We are all aware of the benefits of a good night’s sleep. Those who go to the office for the day will feel confident that they can negotiate their way through their to-do list, while rugby players who compete at the highest level also understand the link between sleep quality and optimal performance.
For the vast majority of athletes, one sleepless night won’t necessarily have a negative impact on performance. However, sleep debt that has accumulated over time will need to be addressed. To avoid any risk it is important that good sleep hygiene becomes a paramount consideration that sits alongside a players’ mental, physical and emotional wellbeing.
While our members have been back to the grind for the past number of weeks, the start of the new campaign is always an interesting time. There might be new coaches to impress, several new faces to keep at bay and expectant fans to pacify. With many variables in the mix, players can struggle to avail of a refreshing sleep.
Below, we have outlined some suggestions that will help you get the most from your sleep. While they might seem common sensical, they are often neglected.
Go to bed at the same time every day.
The body has a natural clock that it has developed through the recognition of personal habits. Try not to ignore what your body is telling you. Going to bed too early or too late may result in disturbed sleep.
Get up at the same time each day.
Getting up at the same time in the morning help to keep your body clock synchronised. As above, if you stick to regular waking and sleeping times, your body will become accustomed.
Think of a sleep cycle in 90-minute cycles.
We sleep in 90-minute sleep cycles, involving light and deep sleep patterns. An average good night’s sleep is 7-8 hours (5 cycles). If this is not enough, aim for 9 hours (6 cycles). Therefore, if you have a 7.30am start you would want to be asleep by 10.30pm. Allowing 30-minutes for winding down means that you should be in your bed by 10pm!
Develop a night-time routine
30-minutes prior to sleep, all mobile and electronic devices should be switched off while the room should be in relative darkness. It is recommended that you go from a hot environment to a cool room. For example, a warm shower causes the body’s temperature to rise and then fall which may help sleep. Noise and outside light should also be kept to a minimum. Before sleeping consider some stretching, yoga, mindfulness or listening to relaxing music. A comfortable bed, pillow and bedding will also help!
Develop a sleep strategy
Try to anticipate sleep problems. For instance, evening kick-offs or travel can disrupt sleep. If you can’t fall asleep or wake up in the middle of the night, develop a strategy in advance.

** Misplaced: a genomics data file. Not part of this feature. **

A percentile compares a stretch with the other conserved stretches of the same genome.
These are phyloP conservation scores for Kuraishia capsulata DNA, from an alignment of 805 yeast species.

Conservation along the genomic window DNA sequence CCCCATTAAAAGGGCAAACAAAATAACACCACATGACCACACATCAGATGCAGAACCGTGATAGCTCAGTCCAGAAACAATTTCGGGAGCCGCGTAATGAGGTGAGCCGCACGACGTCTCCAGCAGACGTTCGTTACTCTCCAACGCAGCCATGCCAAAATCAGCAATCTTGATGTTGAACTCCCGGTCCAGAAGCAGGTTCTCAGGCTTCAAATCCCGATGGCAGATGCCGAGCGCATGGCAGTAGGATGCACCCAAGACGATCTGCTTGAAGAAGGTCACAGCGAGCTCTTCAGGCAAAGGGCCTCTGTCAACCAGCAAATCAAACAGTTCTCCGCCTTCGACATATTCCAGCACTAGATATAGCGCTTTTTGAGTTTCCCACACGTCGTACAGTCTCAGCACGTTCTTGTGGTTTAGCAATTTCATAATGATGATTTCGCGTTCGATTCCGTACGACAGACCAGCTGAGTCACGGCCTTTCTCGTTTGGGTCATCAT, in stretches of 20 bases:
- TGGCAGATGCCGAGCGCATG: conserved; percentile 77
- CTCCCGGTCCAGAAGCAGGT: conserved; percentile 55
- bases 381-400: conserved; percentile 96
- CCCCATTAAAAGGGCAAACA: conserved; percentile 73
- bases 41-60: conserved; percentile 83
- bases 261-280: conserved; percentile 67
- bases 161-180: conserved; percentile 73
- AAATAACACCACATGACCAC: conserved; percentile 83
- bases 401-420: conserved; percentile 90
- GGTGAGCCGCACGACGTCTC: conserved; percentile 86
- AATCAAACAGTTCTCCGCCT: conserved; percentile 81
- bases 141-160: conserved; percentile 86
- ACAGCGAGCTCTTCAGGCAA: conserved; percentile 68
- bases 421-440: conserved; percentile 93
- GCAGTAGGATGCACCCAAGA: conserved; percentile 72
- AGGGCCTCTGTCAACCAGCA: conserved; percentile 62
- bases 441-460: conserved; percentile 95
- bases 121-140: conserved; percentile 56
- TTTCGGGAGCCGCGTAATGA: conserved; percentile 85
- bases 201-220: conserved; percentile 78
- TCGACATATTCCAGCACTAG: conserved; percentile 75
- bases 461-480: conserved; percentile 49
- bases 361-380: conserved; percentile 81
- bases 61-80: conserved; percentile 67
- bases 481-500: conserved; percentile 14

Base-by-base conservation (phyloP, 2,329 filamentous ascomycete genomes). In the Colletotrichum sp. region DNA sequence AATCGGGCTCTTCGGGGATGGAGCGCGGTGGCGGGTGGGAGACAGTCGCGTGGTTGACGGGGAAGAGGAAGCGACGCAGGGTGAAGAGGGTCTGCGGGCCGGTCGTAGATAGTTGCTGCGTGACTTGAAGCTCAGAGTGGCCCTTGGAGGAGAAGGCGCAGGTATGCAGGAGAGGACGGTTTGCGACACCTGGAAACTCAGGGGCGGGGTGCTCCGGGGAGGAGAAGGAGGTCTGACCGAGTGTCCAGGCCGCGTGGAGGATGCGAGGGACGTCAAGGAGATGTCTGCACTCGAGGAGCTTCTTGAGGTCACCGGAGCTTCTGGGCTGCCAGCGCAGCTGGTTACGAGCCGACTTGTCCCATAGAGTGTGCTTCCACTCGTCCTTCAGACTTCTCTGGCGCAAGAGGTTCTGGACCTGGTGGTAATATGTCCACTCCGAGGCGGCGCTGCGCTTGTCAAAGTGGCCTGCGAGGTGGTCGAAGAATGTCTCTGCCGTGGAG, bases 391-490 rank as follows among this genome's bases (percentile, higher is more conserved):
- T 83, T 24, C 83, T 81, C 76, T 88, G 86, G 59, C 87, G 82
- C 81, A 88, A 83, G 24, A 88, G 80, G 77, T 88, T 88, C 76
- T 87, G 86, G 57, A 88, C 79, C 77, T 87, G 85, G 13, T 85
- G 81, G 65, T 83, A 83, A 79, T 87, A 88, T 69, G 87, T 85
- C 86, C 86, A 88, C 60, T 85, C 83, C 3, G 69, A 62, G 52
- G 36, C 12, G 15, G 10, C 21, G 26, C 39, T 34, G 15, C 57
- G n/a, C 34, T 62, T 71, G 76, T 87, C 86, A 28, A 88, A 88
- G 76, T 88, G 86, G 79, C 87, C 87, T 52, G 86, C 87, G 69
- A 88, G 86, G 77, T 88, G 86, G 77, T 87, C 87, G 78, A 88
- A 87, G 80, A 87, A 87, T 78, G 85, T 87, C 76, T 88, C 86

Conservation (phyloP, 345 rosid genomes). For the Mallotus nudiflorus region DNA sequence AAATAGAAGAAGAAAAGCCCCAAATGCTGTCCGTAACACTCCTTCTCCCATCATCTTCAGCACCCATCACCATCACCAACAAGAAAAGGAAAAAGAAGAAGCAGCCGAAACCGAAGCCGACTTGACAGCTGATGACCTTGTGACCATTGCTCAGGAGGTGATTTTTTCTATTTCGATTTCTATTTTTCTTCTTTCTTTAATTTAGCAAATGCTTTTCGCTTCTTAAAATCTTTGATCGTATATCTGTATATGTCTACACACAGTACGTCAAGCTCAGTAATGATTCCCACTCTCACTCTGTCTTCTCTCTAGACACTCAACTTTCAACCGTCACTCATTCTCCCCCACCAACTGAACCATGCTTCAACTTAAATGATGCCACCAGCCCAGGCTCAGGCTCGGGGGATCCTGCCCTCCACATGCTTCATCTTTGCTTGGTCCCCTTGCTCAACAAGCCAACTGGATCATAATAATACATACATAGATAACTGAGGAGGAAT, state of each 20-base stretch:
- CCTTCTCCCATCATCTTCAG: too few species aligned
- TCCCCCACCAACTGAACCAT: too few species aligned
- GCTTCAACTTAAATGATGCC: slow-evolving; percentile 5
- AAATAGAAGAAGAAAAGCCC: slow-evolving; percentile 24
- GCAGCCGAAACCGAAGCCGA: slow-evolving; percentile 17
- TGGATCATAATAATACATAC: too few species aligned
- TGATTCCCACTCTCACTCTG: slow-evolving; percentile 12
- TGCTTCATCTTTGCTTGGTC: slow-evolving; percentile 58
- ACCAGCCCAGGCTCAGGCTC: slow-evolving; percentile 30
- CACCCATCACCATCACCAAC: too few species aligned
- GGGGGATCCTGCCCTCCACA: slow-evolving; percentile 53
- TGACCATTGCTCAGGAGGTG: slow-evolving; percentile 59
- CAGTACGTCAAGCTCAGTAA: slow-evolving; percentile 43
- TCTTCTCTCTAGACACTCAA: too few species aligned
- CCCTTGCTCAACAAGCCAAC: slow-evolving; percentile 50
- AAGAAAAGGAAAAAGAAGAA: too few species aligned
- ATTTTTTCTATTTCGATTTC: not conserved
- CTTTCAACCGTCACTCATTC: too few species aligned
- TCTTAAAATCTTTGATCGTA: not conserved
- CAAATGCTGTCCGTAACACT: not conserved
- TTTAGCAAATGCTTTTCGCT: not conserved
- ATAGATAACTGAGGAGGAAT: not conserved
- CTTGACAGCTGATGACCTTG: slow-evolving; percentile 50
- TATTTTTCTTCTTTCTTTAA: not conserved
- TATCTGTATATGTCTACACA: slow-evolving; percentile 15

Additionally, some players may choose to nap during the day. However, napping at the wrong time of the day (late afternoon) or for too long can affect night time sleep.
Log your sleep
Record your sleeping patterns over a week. This can give a good indication of both the quantity and quality of your sleep. However, do not let your form be dictated to by different readings.
Only use your bed/bedroom for sleep
Some people use the bedroom as a multi-function area. Ensure that the bedroom is only associated with drowsiness and sleep. The brain makes connections between places and events and this needs to be reinforced.
Take medications as directed
Prescription medication can make you alert or sleepy. Therefore, instructions need to be followed stringently including the time of day that you take your medication. If you are having trouble sleeping because of injury or pain, consult your club physio or doctor.
Drink anything containing caffeine in the evening
Coffee and tea are obvious caffeine culprits. Cola’s and other soft drinks may also be considered in this light. Caffeine has a life of up to 7 hours post-ingestion.
Stay in bed if you are awake
This is an important part of the sleep protocol. If you do not fall to sleep within a reasonable time (20-30mins), get up and do something that uses little energy. It is best to sit in a comfortable chair in dim lighting until you feel drowsy. Relaxation should be the goal as this will help induce sleep. Once you are tired, return to bed.
Look at the clock
Clocks with bright numbers can be a distraction, while obsessing over time will increase sleep difficulty.
Use alcohol to help you sleep
Alcohol helps you to fall asleep, but it is not conducive to a good night’s sleep as it prompts regular toilet visits, snoring, sleep apnoea and an early rise!
Rely on sleeping tablets
Sleeping tablets have a role where there is some circumstance that may temporarily cause you to have difficulty sleeping. They are only a temporary fix.
If you are having trouble sleeping, talk to your medical team.
Back to News